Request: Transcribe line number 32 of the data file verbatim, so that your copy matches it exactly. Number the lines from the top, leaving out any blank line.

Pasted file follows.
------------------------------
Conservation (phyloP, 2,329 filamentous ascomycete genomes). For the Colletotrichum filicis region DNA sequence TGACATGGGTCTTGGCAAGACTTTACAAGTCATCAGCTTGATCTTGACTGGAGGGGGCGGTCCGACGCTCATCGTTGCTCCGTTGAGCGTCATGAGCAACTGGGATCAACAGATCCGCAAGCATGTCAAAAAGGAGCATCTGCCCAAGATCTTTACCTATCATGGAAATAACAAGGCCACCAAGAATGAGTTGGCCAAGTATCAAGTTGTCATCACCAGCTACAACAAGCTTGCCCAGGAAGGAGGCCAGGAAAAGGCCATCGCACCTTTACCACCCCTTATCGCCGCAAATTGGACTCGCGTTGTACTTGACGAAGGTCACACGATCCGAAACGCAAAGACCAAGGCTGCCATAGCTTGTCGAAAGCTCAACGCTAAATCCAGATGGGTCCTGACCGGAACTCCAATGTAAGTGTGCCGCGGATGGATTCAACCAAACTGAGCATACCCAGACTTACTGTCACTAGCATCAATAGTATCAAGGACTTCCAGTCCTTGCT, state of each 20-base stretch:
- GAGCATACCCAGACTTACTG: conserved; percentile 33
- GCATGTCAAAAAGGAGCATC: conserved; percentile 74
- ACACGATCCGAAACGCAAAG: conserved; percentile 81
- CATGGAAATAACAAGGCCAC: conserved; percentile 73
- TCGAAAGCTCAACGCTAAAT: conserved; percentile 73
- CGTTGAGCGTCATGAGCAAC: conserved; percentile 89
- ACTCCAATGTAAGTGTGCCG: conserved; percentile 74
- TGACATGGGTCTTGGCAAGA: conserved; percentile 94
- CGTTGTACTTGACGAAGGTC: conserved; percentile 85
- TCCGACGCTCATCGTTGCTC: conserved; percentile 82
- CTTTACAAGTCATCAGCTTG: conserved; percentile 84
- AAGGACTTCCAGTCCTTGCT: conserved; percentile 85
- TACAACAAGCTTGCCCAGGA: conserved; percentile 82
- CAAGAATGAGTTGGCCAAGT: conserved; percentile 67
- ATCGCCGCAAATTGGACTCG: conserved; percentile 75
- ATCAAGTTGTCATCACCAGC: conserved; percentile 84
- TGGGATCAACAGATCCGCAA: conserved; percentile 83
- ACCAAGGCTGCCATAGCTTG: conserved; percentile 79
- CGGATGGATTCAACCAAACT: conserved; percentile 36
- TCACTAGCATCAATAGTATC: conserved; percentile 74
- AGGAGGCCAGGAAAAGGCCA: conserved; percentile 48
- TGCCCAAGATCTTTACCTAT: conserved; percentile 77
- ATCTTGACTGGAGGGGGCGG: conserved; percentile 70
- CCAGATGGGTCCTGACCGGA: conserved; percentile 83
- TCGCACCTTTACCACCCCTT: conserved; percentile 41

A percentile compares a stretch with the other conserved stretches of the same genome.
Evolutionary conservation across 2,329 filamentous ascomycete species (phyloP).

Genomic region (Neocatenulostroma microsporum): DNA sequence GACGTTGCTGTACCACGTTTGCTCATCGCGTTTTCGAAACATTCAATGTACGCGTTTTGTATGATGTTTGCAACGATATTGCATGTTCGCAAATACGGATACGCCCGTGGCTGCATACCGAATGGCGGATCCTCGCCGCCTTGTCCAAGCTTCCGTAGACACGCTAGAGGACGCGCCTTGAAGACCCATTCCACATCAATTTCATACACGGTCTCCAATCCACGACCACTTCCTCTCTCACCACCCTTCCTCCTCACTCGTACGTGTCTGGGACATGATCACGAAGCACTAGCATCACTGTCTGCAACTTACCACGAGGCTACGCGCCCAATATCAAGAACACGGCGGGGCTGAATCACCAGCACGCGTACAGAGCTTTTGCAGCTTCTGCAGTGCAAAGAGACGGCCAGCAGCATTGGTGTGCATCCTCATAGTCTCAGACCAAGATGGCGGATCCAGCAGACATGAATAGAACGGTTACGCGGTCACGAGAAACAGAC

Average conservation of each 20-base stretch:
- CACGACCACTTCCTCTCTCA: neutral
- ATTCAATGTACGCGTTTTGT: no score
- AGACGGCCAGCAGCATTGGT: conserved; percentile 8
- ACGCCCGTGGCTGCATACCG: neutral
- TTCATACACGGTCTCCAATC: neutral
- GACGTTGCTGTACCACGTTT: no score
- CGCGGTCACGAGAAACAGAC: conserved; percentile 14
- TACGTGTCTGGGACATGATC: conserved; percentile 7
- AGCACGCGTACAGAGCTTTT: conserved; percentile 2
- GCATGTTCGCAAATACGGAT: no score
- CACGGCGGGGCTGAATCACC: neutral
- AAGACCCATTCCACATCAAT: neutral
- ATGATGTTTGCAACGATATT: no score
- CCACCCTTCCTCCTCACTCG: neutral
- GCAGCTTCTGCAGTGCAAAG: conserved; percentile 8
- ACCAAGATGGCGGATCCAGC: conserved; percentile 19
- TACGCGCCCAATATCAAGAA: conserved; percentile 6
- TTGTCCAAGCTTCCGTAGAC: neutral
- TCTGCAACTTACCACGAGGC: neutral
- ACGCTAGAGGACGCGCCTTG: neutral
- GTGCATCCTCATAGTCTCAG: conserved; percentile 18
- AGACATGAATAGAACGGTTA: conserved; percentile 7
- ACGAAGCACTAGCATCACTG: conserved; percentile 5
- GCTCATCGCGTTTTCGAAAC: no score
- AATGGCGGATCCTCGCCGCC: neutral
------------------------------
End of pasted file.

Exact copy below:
- ATTCAATGTACGCGTTTTGT: no score